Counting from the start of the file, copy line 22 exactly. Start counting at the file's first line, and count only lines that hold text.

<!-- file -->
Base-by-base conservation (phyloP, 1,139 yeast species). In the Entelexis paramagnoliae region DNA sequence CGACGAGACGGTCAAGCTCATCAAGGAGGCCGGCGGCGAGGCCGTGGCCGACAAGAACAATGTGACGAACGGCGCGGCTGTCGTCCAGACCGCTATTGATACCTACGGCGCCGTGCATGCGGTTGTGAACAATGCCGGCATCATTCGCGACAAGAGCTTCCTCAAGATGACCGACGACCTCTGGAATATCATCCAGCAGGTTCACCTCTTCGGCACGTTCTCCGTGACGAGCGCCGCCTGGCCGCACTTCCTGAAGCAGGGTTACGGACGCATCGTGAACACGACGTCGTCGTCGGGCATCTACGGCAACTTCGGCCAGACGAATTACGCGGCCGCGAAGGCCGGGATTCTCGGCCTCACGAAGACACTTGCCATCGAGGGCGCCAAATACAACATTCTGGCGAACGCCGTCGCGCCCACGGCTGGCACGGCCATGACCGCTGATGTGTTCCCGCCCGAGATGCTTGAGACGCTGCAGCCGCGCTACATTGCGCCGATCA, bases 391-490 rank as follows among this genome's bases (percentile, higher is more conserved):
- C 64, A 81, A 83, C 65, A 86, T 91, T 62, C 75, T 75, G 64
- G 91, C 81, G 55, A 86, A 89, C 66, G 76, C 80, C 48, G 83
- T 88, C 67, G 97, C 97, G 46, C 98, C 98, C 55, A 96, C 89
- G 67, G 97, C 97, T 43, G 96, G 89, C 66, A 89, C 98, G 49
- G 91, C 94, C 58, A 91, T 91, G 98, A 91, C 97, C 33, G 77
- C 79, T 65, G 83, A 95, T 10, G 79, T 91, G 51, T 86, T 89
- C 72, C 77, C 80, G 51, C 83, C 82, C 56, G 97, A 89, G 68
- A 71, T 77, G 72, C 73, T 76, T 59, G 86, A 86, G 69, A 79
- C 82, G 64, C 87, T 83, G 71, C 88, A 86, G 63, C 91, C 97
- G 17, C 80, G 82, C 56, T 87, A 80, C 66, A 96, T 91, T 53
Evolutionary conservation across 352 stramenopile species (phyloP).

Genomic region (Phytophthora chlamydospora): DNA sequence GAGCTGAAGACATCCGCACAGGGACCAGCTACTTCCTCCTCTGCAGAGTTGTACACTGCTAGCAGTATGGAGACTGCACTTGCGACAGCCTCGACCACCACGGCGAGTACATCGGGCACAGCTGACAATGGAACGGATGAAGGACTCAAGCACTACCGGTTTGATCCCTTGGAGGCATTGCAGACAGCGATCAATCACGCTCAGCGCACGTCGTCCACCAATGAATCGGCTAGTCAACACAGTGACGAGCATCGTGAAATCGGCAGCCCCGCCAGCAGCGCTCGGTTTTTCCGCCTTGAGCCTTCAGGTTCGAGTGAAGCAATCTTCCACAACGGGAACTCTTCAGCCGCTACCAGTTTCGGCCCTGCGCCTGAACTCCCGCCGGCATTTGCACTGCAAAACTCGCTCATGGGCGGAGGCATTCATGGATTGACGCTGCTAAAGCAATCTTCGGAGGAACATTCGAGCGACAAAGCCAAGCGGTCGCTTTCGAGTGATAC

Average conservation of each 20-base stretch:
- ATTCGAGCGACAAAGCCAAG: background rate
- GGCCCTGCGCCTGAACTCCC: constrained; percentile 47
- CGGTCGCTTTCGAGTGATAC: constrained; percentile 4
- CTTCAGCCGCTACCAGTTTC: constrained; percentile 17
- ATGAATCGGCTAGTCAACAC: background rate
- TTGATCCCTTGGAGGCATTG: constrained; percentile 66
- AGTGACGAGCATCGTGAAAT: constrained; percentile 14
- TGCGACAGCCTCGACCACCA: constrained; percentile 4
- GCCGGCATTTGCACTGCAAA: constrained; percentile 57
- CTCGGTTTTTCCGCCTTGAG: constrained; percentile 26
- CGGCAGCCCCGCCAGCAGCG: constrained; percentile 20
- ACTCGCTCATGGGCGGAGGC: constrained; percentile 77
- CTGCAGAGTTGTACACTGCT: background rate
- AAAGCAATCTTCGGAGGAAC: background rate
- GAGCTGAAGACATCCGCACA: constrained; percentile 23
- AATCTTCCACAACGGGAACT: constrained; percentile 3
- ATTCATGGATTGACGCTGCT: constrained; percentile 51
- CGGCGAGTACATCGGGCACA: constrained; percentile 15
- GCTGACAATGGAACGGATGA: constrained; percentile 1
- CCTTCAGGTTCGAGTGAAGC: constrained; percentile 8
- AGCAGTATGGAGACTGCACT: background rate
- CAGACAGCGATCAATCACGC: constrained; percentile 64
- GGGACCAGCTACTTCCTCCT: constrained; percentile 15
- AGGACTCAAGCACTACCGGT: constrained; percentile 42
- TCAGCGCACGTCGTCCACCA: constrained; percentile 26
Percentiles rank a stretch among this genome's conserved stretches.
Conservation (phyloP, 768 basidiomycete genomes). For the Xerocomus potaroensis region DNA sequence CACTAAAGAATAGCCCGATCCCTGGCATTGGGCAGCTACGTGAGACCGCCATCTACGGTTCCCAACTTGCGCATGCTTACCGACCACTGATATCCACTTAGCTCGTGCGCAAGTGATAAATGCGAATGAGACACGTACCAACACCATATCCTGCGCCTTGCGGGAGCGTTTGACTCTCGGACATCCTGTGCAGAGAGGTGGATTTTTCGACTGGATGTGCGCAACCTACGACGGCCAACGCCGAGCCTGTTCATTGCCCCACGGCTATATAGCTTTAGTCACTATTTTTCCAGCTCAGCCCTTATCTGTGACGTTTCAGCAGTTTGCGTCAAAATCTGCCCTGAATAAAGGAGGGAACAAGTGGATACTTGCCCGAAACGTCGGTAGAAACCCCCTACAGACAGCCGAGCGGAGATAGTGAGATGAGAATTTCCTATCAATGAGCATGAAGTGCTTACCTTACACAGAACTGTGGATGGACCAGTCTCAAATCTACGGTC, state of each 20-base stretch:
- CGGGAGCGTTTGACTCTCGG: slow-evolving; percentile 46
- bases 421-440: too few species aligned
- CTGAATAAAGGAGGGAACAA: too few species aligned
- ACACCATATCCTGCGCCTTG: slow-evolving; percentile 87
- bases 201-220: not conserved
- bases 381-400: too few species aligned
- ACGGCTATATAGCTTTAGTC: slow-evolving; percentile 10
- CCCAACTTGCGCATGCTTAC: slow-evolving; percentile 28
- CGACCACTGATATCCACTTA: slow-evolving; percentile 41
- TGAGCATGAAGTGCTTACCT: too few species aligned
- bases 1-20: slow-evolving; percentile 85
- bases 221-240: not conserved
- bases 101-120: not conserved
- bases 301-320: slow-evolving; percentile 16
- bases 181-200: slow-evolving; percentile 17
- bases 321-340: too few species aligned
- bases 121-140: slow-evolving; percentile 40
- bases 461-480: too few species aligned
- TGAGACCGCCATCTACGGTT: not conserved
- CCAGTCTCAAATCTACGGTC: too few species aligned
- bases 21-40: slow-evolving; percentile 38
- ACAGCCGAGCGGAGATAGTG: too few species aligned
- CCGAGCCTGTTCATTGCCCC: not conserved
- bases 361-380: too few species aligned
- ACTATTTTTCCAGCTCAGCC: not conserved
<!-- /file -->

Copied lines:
- TGCGACAGCCTCGACCACCA: constrained; percentile 4